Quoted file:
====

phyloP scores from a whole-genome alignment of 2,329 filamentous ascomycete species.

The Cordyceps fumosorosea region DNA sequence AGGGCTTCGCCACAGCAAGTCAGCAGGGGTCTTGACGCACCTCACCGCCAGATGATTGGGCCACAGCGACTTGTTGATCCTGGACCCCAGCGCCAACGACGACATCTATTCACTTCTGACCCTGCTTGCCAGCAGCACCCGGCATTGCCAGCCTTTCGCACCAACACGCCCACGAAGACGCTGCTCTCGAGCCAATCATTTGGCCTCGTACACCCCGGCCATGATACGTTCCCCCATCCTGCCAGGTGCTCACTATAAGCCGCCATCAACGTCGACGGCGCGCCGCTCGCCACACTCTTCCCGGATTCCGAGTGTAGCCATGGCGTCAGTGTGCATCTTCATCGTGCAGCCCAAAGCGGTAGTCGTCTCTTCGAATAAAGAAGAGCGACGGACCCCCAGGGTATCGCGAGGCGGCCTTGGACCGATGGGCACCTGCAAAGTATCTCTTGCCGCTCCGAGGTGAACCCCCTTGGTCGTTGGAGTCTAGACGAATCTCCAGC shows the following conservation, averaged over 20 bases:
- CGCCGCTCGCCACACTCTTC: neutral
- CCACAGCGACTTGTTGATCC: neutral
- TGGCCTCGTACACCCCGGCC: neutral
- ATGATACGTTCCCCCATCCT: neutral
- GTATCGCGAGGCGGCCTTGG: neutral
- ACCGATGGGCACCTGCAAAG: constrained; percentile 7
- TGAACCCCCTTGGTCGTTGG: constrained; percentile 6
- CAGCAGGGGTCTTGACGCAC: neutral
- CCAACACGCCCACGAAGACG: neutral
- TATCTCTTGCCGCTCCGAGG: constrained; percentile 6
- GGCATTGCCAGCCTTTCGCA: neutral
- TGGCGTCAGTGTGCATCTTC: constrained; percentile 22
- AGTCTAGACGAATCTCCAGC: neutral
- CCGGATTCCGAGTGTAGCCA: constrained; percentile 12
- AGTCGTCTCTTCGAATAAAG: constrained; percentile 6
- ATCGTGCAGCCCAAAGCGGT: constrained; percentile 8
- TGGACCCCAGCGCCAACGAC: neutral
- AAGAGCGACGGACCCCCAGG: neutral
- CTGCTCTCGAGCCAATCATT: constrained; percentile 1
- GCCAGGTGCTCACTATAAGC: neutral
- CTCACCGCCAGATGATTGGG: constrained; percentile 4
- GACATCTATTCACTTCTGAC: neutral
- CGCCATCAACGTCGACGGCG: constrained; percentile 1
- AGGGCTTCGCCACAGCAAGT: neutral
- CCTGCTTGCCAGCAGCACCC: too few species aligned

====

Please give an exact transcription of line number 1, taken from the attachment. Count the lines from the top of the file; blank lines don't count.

phyloP scores from a whole-genome alignment of 2,329 filamentous ascomycete species.